In my life, I am very fortunate to have been able to travel (all over the USA, and to a few other countries as well). Growing up in a military family, travel came with the territory! We drove cross-country from one duty station to the next, and camped at national parks and state parks along the way. I did a good bit of traveling as an adult too: to England, Spain, the Netherlands, Belgium, Mexico, Jamaica, Australia, Malaysia, Canada. I even got to live in Japan for five years, back in the 1990s.
At this point in my life, and in our planet’s life, I am choosing to limit my travel. As I’ve mentioned before, I am just about 100% committed to no more flying. And, I retroactively purchased carbon offsets for every flight I could remember taking in my adult life — and padded the numbers for good measure.
That said, having had so many opportunities to experience the wonder of different places and cultures, I don’t feel I have any right to tell other people not to travel. (Exception: my many tweets and other posts unabashedly telling country leaders they need to stop having climate conferences in person. That I will stick to! As the meme said, “If there’s any event that should have been done by Zoom …”)
What I can do is share resources for mitigating the eco footprint of your travel if you like. (Gold Standard carbon offsets are the top choice of eco-minded folk I know and trust.)
Also, I can share some powerful writing that helped me understand the damaging cultural and economic impacts of travel, and how I could mitigate those. I learned the term “decolonizing travel”; learned that colonialism infects a lot of our travel; and that tourism causes a lot of the same problems as gentrification. (My favorite article on the problematic aspects of tourism is “Lovely Hula Hands,” an acclaimed piece by Haunani Kay-Trask. Other writing that’s opened my eyes is linked in my “Thoughts on Tourism” series, which you can find in the Further Reading section below.)
OK, so now onward to the immediate topic of this post! This past week I stumbled, via Facebook-wander, upon a company that leads people on virtual trips. The company employs guides that are local to each place, and the virtual tourists get to watch local artisans at work, and then, if they like, buy handcrafted items from the artisans. All virtually!
Now, some people might say, “Meh, that’s not the same as real travel!” And, OK, it’s not. But on the other hand, meatspace travel has always had its serious downsides, both for the visitor and for the host locale.
And look at the times we’re living in now! Pandemics, biospheric crisis, political unrest, and people everywhere feeling really squeezed for time and money. Not to mention the extreme weather that’s grounding more and more flights these days. And let’s face it: Even at the best of times, in-person travel comes with some very real stress factors.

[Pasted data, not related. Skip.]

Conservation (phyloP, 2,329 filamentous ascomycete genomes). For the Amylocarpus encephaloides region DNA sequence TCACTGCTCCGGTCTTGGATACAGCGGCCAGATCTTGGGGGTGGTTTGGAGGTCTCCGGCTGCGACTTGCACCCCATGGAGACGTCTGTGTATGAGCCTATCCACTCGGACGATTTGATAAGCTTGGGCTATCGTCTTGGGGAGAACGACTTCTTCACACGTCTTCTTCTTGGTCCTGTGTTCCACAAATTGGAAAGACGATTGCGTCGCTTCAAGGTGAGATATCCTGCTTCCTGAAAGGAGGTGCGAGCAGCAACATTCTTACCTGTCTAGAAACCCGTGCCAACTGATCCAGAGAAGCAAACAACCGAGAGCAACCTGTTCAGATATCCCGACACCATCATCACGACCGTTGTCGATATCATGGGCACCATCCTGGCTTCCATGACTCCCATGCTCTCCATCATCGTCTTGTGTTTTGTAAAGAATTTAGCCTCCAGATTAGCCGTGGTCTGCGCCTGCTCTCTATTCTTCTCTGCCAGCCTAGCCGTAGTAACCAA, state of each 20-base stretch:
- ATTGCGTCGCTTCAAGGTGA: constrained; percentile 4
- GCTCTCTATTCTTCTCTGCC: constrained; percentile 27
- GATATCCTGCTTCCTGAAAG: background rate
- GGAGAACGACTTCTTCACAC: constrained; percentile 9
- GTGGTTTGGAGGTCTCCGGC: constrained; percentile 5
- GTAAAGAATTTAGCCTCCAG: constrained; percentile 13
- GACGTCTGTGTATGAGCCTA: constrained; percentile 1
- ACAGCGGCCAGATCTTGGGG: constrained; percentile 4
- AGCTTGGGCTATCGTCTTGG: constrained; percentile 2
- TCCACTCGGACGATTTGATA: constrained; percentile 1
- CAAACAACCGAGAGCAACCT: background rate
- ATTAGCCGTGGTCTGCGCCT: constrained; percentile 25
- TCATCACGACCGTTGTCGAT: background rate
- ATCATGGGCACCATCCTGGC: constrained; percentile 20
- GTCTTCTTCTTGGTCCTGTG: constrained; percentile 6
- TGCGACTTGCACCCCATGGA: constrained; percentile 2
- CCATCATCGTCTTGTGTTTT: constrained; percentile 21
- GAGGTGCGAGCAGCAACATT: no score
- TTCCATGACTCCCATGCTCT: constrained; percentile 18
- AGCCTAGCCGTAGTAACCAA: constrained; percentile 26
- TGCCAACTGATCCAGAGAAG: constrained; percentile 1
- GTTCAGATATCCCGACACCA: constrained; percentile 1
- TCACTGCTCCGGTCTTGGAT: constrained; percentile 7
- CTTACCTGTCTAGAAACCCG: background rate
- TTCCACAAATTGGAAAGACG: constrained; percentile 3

I tend to agree with what I read on the virtual travel company’s site, that virtual is the future of travel. It’s ethical; it’s safe; and I have a feeling I’m going to sign up for a trip sometime! Something like this might just be enough to satisfy my urge to visit (say, for example) Tashkent or Samarkand or Peru or India.
Now to put in a plug for the company. It’s called Local Purse; it was founded by a woman named Lola Akinmade Åkerström; and it’s won an award for being a hot startup for 2022. Go check out Local Purse! (Website ; and Facebook page ). From Marrakech to Cuzco to Nigeria and beyond, Local Purse offers some very tempting tours that are affordable both money-wise and time-wise. And of course there is that nice low eco footprint.
As I mentioned, I found Local Purse by the Facebook-hopping random-walk thing (which I probably do too much, but then again I always end up stumbling on such great people and info). So now I’d also like to put in a plug for the person whose ad led me to Local Purse, and that is a digital-nomad lifestyle writer named Nora Dunn who calls herself The Professional Hobo. She offers good advice, so if you’re a digital nomad, or think you might want to be, check out her Facebook page and her website theprofessionalhobo.com! (Here’s a post where she interviews Lola Akinmade Åkerström.)
And finally, a thought for artisans and entrepreneurs everywhere: We can all get in on virtual travel, by offering tours of our own places too!
• My post “Thoughts On Tourism (Reading List)”. Includes link to Haunani Kay-Trask’s article “Lovely Hula Hands” mentioned above.
• My post “Thoughts on Tourism (Reading List — More)”.
• “Thoughts on Tourism: Air Travel”. A mere 1% of the population causes half of global aviation emissions. Should this 1% pay — out of their own pockets — to offset their aviation admissions?” My response: Yes! They should. (We should, I mean, because at one point in my working life, I was part of this 1%, flying up to 11 times a year for a total of over 40k miles a year.) In this post I share how I have handled my air-travel footprint.